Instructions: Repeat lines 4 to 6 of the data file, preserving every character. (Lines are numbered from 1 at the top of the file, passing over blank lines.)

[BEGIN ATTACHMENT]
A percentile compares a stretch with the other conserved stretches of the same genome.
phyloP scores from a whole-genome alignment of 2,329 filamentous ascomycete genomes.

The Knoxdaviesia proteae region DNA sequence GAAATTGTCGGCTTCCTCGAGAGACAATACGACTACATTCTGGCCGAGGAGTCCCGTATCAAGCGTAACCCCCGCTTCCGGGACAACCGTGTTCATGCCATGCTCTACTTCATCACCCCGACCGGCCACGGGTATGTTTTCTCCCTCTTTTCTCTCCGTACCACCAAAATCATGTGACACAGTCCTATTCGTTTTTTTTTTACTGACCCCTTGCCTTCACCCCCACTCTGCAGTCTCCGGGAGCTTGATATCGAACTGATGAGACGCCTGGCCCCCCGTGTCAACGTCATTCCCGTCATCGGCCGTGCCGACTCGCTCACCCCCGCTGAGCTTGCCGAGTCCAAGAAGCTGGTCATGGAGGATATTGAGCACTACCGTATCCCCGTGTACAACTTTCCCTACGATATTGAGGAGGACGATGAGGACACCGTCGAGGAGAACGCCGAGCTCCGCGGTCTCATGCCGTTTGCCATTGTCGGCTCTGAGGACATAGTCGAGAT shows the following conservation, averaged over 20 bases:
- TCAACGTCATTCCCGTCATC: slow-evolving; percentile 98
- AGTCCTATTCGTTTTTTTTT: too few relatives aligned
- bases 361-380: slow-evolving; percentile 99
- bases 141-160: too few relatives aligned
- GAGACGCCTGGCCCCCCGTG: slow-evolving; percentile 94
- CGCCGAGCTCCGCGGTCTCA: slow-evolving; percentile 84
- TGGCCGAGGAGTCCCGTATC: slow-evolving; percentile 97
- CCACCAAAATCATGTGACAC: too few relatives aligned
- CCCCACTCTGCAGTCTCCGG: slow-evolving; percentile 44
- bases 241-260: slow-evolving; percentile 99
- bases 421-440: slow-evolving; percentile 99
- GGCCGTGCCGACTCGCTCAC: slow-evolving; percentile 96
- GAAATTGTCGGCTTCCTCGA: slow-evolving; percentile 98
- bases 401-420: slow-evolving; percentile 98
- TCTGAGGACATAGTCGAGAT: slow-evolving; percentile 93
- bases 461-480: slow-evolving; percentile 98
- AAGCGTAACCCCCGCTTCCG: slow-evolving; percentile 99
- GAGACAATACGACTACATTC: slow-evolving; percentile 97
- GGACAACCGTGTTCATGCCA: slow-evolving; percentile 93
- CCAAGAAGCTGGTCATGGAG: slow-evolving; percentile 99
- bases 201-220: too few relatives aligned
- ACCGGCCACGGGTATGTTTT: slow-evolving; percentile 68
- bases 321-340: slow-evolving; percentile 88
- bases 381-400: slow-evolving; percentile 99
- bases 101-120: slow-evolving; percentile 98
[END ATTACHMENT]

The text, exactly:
- TCAACGTCATTCCCGTCATC: slow-evolving; percentile 98
- AGTCCTATTCGTTTTTTTTT: too few relatives aligned
- bases 361-380: slow-evolving; percentile 99